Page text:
Our Urban Forest
An urban forest is a forest or a collection of trees that grow within a residential community. They can provide many benefits to the inhabitants: by filtering air, water, and sunlight; providing shelter to animals and recreational areas for people. They also moderate local climate, slowing wind and precipitation, and shading homes and businesses to conserve energy. They are critical in cooling the urban ”heat island” effect, thus potentially reducing the number of days with unhealthy ozone levels that occur in and around major cities during summer months.
The presence of trees reduces stress, and trees have long been seen to benefit the health of urban dwellers. The shade of trees and other urban green spaces create areas for people to congregate, socialize and play. The biologist and author E. O. Wilson has advanced the idea that people are instinctively drawn to nature, while researchers of Attention Restoration Theory (ART) have confirmed measurable improvements in medical, academic and other outcomes, from access to nature. To achieve these results, planning and community involvement are vital, and keys to maintaining CHBI’s quality of life.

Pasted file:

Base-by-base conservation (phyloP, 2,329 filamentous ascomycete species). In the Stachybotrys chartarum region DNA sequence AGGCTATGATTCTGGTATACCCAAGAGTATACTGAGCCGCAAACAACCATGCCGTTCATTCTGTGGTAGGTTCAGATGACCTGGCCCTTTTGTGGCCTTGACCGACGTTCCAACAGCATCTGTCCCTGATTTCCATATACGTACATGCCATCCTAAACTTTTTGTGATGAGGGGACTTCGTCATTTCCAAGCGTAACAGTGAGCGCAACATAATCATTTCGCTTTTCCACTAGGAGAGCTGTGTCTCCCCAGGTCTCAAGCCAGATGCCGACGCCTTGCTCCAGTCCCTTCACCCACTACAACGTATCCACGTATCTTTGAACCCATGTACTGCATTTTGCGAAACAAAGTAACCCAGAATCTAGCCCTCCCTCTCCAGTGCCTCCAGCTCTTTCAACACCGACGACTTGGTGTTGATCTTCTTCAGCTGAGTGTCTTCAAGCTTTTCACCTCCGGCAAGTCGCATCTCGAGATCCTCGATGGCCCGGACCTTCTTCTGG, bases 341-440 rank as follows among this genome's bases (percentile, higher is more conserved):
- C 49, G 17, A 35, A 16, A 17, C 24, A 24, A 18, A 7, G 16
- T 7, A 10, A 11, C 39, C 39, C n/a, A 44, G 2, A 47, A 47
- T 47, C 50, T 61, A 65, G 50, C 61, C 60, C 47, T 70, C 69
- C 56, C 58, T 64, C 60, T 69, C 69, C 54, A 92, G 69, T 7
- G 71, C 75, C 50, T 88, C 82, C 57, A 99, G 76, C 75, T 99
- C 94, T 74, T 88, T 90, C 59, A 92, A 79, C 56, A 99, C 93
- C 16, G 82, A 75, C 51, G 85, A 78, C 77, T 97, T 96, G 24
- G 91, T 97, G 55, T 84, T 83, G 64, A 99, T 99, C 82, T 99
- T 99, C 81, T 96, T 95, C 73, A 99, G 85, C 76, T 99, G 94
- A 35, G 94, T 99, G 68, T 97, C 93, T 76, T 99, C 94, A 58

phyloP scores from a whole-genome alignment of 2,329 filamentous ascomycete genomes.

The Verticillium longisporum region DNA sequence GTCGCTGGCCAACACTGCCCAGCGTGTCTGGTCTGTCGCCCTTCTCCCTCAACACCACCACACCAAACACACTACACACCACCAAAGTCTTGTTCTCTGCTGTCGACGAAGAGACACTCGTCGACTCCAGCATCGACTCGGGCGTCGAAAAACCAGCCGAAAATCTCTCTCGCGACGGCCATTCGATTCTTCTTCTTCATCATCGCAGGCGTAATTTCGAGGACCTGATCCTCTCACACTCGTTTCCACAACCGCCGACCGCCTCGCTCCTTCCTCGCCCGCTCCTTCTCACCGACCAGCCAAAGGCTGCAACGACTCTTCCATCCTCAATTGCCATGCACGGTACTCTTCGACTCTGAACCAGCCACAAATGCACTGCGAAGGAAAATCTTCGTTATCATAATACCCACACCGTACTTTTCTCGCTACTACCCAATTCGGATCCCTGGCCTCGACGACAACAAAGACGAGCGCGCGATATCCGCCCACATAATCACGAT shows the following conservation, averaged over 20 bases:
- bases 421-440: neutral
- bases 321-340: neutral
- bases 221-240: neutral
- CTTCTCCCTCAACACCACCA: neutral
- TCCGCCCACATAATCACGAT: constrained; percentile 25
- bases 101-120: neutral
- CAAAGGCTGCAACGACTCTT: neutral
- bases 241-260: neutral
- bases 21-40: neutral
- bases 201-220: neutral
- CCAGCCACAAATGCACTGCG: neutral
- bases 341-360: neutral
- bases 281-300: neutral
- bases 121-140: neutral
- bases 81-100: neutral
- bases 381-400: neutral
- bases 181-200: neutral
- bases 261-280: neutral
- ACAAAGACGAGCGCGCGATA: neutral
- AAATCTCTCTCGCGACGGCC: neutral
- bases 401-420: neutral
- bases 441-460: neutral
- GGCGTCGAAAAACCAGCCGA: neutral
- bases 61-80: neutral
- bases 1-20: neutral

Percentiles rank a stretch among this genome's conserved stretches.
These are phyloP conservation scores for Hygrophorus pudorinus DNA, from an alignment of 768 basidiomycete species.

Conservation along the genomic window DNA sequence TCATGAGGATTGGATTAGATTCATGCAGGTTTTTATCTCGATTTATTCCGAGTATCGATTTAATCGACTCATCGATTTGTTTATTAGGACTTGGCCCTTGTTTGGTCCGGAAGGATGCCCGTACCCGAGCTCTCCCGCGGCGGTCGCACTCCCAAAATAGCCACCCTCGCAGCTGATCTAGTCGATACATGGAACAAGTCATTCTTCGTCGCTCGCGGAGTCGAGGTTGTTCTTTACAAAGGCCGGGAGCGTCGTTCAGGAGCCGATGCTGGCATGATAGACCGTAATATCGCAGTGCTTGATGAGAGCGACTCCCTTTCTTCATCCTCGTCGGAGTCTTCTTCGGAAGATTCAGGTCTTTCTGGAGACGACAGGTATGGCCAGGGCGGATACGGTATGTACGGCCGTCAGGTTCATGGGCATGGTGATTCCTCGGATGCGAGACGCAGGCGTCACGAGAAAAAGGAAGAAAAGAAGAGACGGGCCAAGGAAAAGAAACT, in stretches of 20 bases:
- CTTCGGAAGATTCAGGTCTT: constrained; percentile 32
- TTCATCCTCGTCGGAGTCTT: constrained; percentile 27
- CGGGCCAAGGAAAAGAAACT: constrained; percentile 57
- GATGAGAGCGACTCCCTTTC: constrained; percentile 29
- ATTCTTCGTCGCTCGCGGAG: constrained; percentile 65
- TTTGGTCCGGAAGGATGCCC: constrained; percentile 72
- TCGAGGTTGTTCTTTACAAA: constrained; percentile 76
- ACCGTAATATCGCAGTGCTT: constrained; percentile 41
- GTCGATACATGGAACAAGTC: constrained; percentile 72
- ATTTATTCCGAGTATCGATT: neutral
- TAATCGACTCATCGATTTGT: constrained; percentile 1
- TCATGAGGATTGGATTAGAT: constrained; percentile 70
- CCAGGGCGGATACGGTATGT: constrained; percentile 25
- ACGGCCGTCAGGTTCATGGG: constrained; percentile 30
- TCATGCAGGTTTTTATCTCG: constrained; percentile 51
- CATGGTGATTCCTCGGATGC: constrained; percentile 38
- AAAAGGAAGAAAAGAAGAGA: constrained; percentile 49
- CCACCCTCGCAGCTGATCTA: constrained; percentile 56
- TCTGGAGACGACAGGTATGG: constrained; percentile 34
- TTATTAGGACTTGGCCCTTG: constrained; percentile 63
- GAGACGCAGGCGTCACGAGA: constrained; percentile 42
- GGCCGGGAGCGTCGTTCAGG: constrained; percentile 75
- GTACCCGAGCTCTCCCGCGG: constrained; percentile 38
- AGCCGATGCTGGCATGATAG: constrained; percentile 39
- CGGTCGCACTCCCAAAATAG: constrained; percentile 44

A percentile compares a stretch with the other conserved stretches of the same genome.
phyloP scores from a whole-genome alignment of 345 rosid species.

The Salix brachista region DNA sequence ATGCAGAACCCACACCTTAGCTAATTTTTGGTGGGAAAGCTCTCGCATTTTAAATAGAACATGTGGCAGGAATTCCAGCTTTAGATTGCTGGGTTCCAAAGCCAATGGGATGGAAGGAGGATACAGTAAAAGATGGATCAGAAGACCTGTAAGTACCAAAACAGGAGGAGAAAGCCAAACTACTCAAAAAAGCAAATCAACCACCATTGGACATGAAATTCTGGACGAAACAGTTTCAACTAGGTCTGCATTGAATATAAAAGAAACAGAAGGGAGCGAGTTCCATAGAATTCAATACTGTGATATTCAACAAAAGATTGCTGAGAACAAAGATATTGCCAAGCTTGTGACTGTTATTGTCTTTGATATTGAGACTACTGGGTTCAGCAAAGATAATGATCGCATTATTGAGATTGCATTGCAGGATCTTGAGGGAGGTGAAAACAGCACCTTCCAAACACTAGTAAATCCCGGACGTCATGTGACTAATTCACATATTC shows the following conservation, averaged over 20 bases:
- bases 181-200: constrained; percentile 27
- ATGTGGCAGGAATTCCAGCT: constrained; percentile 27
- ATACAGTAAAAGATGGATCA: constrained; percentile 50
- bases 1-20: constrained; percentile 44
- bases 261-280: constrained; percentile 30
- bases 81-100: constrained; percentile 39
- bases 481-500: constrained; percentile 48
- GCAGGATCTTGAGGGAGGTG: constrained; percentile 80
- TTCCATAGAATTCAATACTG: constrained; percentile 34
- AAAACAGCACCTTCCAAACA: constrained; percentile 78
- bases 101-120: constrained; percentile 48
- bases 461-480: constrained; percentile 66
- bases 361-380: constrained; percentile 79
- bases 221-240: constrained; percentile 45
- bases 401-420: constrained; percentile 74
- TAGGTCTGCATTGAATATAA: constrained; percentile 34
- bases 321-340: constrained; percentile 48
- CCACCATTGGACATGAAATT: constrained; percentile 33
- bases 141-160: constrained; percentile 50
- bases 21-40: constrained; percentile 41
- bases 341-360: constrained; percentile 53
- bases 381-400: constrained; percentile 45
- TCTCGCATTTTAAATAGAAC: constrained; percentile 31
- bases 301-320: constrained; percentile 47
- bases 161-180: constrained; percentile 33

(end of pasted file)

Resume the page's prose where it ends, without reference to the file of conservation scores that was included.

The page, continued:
Trees also provide nesting sites and food for birds and other animals. People appreciate nearby opportunities to observe and photograph wildlife. An annual rite of spring for many residents is watching a congregation of snowy egrets return to several trees along the Long Salt Water Lagoon to nest and raise their young. Urban trees and wildlife help people maintain their connection with nature and each other.